Tuesday, December 16, 2008

An open letter to United Airlines Customer Relations

Dear United Customer Relations,

I am writing to explain to you how you lost a 20-year Mileage Plus customer and 15-year Mileage Plus Platinum Visa card holder. If I have any choice in the future, this is the last flight I will be taking with United. I will be forwarding a copy of this letter to Chase Bank to explain why I am cancelling my Mileage Plus Visa card. I can only hope that someone from Chase follows up with you to discuss how your inability to waive a fee cost them thousands per year in revenue.

We've been through a lot in the past 20 years. I've been through fare hikes, strikes, reorganizations, and route changes. In recent years, I've put up with an escalating series of fees, service reductions, and a general decline in service quality. Hey, everyone was doing it, right? (Well, OK, not Southwest or JetBlue). This time, though, the issue was in your control, was your responsibility, and you could have fixed it. You chose not to, so I am choosing to sever our relationship.

My family and I are traveling to the West Coast for Christmas and wanted to use our accumulated miles for the tickets. I booked the tickets in early summer, but even then the blackout dates forced us to make the trip eleven days long rather than taking just the week around Christmas. At least I was able to get the tickets, and I booked them in time to avoid the new checked baggage surcharges.

Our travel plans changed in October. Now we needed to go Boston to LA to Oregon and back to Boston, so I called the United reservations desk to try to change our tickets. Rather than flying Boston to Portland, we wanted to fly Boston to Los Angeles. Given the number of flights between these two cities, I assumed that this wouldn't be a problem. However, I was informed by the reservations rep that there were no "Saver Award" seats on flights to LA, so the best he could do was charge me $150 per ticket for the change and put me on a waiting list, in case someone else with an Award ticket cancelled. My Portland tickets would be cancelled immediately.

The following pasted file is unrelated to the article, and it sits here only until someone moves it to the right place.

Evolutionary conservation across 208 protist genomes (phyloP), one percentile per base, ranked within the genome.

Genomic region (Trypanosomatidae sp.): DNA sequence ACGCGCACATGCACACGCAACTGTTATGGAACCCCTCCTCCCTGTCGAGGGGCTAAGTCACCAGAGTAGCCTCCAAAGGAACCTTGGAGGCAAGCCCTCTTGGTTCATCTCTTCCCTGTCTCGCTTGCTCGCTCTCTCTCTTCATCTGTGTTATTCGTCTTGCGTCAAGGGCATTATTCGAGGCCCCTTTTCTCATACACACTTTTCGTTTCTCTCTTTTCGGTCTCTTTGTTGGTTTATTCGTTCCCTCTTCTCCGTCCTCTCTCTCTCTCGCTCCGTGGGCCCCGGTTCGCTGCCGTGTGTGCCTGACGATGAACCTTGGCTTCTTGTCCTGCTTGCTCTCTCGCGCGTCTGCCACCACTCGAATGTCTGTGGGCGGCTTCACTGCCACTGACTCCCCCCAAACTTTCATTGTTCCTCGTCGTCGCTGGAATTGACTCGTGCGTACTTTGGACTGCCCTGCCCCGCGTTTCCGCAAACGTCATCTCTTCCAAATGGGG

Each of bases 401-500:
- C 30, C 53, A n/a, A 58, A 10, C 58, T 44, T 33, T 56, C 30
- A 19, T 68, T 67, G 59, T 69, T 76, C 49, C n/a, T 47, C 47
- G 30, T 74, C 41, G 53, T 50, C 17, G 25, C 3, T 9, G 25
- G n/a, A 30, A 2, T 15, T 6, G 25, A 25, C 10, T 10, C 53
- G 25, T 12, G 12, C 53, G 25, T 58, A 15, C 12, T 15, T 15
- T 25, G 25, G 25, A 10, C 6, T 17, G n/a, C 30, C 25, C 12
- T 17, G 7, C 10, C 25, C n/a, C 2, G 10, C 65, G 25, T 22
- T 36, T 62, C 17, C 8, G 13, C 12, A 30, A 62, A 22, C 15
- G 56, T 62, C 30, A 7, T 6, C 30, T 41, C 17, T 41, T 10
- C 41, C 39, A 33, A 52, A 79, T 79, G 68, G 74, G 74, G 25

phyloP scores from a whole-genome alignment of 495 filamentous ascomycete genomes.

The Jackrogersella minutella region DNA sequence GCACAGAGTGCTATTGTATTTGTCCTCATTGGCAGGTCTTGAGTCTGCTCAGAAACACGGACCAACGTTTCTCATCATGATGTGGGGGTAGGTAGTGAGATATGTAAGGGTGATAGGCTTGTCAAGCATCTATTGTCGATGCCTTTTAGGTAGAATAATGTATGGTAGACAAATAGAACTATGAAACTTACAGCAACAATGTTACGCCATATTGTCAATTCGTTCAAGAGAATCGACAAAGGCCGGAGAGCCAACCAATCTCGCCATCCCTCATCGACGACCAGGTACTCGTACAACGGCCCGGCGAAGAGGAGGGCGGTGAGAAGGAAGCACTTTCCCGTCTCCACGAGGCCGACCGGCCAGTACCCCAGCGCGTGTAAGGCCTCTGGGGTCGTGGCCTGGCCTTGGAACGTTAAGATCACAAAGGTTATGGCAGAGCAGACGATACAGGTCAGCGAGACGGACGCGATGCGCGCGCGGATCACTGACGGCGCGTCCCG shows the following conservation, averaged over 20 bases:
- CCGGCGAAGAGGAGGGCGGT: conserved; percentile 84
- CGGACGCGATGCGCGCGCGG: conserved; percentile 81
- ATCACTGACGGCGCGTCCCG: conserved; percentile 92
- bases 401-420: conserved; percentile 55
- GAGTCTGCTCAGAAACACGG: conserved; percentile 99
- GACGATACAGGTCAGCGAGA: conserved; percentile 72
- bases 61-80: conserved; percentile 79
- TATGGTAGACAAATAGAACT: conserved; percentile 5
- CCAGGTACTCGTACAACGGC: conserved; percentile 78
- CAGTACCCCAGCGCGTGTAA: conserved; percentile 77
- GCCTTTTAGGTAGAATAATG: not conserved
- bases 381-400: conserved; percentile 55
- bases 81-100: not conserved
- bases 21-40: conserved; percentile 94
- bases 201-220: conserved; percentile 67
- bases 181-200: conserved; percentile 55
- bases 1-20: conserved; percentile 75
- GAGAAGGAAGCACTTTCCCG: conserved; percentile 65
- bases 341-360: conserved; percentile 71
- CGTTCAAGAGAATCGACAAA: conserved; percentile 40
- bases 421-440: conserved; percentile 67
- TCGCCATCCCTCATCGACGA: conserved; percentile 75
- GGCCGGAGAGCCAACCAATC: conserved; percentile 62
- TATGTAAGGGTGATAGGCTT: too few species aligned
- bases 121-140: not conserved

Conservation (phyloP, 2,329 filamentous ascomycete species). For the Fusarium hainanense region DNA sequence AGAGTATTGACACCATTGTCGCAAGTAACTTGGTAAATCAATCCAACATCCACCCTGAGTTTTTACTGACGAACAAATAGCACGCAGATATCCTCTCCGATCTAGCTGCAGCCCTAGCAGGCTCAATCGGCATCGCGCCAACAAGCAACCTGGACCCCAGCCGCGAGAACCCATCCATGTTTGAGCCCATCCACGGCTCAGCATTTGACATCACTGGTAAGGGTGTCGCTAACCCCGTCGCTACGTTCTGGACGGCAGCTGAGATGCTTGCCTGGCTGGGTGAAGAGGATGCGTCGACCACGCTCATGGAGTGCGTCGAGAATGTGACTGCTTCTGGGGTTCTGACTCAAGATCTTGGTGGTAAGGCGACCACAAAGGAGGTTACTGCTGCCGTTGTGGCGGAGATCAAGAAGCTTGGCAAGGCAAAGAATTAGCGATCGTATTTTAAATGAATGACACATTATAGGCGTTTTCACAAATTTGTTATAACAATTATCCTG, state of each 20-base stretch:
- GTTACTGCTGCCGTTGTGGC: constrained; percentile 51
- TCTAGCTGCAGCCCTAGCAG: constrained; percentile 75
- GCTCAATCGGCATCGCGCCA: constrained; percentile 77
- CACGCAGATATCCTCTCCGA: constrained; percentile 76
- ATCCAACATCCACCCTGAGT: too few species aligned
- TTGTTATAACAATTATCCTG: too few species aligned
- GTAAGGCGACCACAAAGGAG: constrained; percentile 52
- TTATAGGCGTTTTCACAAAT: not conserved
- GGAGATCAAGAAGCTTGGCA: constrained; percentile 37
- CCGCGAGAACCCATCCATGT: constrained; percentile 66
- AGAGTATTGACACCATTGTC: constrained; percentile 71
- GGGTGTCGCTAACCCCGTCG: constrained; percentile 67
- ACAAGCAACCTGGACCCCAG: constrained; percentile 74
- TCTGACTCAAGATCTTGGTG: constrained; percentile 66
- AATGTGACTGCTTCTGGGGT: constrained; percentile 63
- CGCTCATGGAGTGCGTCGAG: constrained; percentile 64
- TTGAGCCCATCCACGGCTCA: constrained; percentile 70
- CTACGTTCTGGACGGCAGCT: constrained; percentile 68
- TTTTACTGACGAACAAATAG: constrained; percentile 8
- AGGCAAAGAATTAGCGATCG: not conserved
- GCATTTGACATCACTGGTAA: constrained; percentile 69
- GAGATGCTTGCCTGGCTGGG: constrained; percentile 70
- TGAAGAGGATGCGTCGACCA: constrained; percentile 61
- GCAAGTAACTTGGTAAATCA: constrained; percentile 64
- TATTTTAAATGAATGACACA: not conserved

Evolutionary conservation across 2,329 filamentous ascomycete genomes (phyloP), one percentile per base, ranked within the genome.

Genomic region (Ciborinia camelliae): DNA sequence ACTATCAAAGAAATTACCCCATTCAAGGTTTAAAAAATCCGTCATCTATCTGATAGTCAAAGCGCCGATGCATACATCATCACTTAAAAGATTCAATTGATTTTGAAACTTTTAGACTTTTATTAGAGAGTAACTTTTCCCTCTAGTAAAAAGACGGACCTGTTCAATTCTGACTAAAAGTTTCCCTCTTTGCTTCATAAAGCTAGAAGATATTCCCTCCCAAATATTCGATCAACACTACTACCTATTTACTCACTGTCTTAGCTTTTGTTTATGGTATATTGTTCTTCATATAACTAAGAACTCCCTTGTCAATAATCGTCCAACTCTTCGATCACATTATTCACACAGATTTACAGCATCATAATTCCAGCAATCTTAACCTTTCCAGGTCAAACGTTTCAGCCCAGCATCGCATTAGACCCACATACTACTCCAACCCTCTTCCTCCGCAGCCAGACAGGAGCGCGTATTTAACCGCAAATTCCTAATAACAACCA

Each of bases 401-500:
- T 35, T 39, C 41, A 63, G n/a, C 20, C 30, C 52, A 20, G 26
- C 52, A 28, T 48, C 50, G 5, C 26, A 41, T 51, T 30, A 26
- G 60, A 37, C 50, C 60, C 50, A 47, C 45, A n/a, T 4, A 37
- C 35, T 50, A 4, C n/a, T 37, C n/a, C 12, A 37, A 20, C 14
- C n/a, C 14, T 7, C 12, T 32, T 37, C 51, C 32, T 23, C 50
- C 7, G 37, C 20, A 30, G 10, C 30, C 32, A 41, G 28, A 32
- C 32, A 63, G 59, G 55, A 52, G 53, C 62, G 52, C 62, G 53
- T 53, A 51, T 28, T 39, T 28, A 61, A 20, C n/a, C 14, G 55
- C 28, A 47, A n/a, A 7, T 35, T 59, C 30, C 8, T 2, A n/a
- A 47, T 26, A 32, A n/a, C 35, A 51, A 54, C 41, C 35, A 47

Since this seemed like quite a gamble, I asked what my options were. The rep told me that my best bet was to purchase a new set of one-way tickets to LA and then to Oregon, keep the current round trip flight from Boston to Portland, and just use the return segment of the ticket to get home again. This way, he said, I could guarantee our trip to LA and avoid any fees, since I would not be changing the award travel tickets in and out of Portland. In fact, he said, I could reuse the Boston to Portland segment at a later date if I wanted. Looking at your web site, I confirmed that there was no charge for changing an Award ticket if the destinations and routing remained the same.

I followed his advice, booked separate tickets to LA and Oregon, and thought that I was all set. This week, I wanted to be sure that everything would work out as the agent said, so I called back yesterday to confirm that our return reservation would remain even if we didn't use the outbound segment. This time, the agent I spoke to told me that this constituted a route change and that I would have to pay $150 per ticket to convert my round trip ticket into a one-way ticket. There was nothing he or his supervisor could do to waive that fee, despite the fact that it was their desk that gave me the incorrect information. They suggested that I talk to Customer Relations. I did, and while the Customer Relations representative initially agreed with the first rep's assessment (no route change, no fee), after he spoke to the Reservations desk he informed me that I would still have to pay the fee.

So let's check the score here. United has four additional seats on flights from Boston to Chicago and from Chicago to Portland which, given the busy season, have a high likelihood of being filled. I, on the other hand, am now being asked to pay $600 for half of a round-trip flight that was supposed to be free, as part of a customer loyalty program. This, on top of having to purchase the other tickets, didn't seem fair to me, so I made it clear to the representative that we had reached my last straw with United. If I had to pay another $600 for these "free" tickets, I was done.

After another 30 minutes of waiting on hold, the reservations desk said that the best they could do was to cut the fee in half. My free tickets would now only cost me $300 and I could keep the same seats on the one-way flight from Portland to Boston. No one, from reservations to customer relations, phone rep to supervisor, had the "authority" to rectify your agent's mistake. Despite being unfailingly polite and apologetic, your customer relations team failed in its task to provide accurate information or to take responsibility for the information that they did provide.